Using augmentative communication to support COVID-19 patients

Illustration of doctor in front of bed with charts showing symbols to help COVID patients communicate
Bedside patient-provider communication: a basic patient right pioneered at Boston Children's. (Image: Adobe Stock/Sebastian Stankiewicz, Boston Children’s)

People with COVID-19 on a ventilator are unable to speak to express their needs, which can complicate their care and lead to poorer outcomes. The Augmentative Communication Program at Boston Children’s Hospital is supporting hospitals around the nation and around the world by helping them communicate with these critically ill patients in the hopes of improving their fate.

One way Boston Children’s is having a widespread impact is through the Vidatak E-Z board, which is a communication board that contains a suite of symbols created by John Costello, MA, CCC-SLP, director of the Augmentative Communication Program.

Symbol sets for COVID-19 patients

Costello developed the symbols three decades ago in conjunction with some of our patients in the intensive care unit (ICU) to give them a way to express their unique needs, so clinicians can respond to them at the earliest stage. The symbols convey the type of information patients in the ICU need to communicate with clinicians, such as: I need to be turned or I need to be suctioned.

“When we first created these symbols, many of our nurses saw that this allowed them to provide better patient care. They no longer had to wait for vital signs to change since patients now had a way to say they needed something,” Costello says. “This early work laid the foundation for the Vidatak board that is now being used as one of the tools for COVID-19 patients worldwide,” he explains. 

Boston Children’s ultimately licensed the symbols to Vidatak to share them with a broader audience. Now during COVID-19, hospitals all around the world are using these boards with patients unable to speak on their own. Costello points out that this is one tool of many that are available to help patients and staff communicate effectively.

Influencing national communication efforts

Through his work at Boston Children’s, Costello also was part of a small group that helped the Joint Commission to create its first set of standards on how to communicate with patients who need alternative options. This is especially significant since communication is increasingly recognized as a critical part of providing safe and high-quality care.

In response to the coronavirus crisis, this guiding group was recently expanded to create the patient-provider communication COVID-19 task force. The task force is a national effort that brings together speech-language pathologists, nurses, and psychologists from across the United States to improve patient-provider communication during COVID. 

Providing resources for COVID-19 patients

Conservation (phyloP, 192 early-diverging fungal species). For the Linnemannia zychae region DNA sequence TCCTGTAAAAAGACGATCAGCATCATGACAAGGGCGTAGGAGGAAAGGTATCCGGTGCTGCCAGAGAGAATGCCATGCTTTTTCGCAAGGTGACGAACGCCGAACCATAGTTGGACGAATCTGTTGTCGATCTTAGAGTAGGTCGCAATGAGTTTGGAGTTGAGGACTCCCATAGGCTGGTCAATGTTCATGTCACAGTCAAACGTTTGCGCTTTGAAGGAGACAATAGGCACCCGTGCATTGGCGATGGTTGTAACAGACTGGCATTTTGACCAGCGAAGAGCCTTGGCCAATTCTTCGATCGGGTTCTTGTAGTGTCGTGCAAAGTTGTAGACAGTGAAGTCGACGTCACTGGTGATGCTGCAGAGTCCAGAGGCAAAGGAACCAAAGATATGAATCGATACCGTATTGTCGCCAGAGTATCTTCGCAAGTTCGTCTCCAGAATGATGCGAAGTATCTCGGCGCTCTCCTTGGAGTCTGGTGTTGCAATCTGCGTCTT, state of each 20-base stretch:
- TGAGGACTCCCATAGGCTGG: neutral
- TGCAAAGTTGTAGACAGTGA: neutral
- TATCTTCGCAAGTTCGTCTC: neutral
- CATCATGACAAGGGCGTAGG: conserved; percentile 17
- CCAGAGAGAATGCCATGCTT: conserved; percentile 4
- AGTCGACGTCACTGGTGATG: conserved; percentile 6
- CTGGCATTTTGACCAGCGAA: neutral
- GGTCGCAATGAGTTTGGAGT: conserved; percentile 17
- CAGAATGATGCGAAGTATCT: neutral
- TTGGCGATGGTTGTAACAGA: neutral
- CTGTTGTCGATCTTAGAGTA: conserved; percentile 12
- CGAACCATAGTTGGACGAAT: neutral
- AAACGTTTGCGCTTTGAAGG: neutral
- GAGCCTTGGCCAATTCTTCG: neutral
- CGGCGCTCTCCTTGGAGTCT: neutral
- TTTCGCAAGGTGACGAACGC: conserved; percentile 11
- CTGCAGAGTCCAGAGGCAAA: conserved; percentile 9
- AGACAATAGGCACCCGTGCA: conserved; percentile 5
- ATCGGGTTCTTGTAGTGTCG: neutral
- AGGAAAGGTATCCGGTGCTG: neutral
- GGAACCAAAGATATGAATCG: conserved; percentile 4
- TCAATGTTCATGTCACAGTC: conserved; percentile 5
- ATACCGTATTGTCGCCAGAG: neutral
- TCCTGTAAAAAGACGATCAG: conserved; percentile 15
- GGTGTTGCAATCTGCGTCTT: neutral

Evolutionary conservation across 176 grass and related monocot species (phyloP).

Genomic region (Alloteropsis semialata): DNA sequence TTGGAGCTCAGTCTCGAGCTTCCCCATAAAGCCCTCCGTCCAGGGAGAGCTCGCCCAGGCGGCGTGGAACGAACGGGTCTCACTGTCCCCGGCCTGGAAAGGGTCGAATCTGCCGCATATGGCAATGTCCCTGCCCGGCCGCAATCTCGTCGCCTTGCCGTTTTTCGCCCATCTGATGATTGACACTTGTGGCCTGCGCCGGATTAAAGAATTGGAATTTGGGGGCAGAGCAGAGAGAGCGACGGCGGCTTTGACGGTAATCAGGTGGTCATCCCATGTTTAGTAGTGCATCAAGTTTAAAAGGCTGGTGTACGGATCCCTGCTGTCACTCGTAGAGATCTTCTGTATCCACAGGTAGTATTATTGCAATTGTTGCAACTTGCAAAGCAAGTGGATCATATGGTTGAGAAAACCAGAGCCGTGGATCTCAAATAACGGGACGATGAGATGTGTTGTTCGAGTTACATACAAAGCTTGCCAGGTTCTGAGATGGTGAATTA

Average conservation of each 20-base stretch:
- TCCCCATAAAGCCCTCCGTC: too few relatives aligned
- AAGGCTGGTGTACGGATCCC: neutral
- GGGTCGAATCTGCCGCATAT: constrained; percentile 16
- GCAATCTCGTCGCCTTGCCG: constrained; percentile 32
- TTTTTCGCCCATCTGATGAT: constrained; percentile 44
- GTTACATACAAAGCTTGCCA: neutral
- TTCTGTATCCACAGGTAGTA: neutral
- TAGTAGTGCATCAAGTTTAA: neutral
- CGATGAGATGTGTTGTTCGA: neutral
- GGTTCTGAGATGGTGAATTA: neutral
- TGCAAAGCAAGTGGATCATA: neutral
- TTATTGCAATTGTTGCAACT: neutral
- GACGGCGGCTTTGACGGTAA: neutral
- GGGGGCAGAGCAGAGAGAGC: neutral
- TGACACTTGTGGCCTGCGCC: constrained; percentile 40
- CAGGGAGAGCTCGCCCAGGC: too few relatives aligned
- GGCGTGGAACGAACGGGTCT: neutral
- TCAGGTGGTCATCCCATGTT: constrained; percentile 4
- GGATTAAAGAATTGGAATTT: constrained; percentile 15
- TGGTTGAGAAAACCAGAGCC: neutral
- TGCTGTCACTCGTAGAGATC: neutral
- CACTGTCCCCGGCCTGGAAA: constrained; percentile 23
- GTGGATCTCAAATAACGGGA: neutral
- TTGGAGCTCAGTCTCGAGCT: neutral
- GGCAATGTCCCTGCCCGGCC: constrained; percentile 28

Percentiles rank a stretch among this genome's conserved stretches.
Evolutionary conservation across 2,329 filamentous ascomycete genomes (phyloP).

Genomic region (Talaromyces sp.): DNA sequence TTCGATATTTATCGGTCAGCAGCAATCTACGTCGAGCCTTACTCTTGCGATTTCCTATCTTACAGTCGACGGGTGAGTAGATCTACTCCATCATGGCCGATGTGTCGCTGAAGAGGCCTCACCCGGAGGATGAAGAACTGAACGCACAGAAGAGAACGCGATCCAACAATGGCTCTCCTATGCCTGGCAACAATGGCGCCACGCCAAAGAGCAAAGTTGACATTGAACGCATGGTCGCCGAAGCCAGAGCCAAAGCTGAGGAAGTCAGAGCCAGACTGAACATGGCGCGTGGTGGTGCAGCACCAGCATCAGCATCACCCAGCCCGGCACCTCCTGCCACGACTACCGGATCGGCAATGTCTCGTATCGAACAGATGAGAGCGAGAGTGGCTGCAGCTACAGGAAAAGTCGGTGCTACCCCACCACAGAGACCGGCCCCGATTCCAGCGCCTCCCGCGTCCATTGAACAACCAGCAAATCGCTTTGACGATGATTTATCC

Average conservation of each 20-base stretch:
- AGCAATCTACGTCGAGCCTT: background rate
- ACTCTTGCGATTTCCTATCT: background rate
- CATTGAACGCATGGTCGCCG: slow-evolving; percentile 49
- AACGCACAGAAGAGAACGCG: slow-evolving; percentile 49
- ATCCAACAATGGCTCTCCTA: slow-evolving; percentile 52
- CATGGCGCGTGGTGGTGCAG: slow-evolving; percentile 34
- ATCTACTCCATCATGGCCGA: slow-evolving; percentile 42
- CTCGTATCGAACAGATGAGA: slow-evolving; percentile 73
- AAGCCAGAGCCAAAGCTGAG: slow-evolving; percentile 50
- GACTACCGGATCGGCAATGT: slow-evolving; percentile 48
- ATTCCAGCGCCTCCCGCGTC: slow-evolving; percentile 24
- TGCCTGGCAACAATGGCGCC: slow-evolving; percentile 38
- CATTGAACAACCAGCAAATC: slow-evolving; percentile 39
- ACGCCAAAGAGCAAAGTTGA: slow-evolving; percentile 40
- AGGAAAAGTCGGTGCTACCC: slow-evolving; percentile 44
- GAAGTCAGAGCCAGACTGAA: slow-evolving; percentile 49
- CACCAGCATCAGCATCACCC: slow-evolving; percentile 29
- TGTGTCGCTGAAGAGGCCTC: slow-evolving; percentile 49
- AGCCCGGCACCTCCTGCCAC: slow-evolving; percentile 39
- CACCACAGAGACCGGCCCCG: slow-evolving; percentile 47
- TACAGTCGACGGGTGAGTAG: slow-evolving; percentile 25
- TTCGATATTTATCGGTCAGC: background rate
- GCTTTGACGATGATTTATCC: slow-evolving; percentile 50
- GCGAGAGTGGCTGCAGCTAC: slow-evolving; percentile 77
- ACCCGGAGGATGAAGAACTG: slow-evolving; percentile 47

Rachel Santiago, MS, CCC-SLP, clinical coordinator of Boston Children’s Inpatient Augmentative Communication Program, is very involved in the national task force efforts. She is helping to bring communication needs to the forefront of national efforts to support COVID-19 patients on ventilators and provide them with ways to communicate their needs so clinicians can respond at the earliest stage. The group makes available a variety of free resources and tools that COVID-19 patients and families can download and print to communicate. These tools also play an important role in preventing patients from feeling isolated and promoting socialization.

Drawing on Boston Children’s augmentative communication efforts

To further help other groups benefit from Boston Children’s expertise in augmentative and alternative communication efforts, Santiago also draws on Boston Children’s experiences to mentor clinicians around the world who are interested in developing an augmentative communication service in their own institutions. This is enabling many general hospitals caring for an influx of patients who are mechanically ventilated to build on our experiences and find new ways to communicate with this population.

Customizing our approach for each patient

In the COVID pandemic, a health care provider in a gown, gloves and masks using a communication board with symbols with a young patient.
Santiago creates communication boards customized for each patient’s unique needs.

“At Boston Children’s, we have a dedicated service that allows us to customize our own communication strategies for each patient’s unique needs,” Santiago says. As a result, she says when she and her colleague Meredith Sager, SLP, work with COVID-19 patients and others, they are using some of the original symbols Costello created for the Vidatak board, as well as some of the symbols from the task force resources, and they combine these with other tools and resources to ensure every child receives the highest quality care.

Get answers about COVID-19 and learn more about how we are supporting patients and families.

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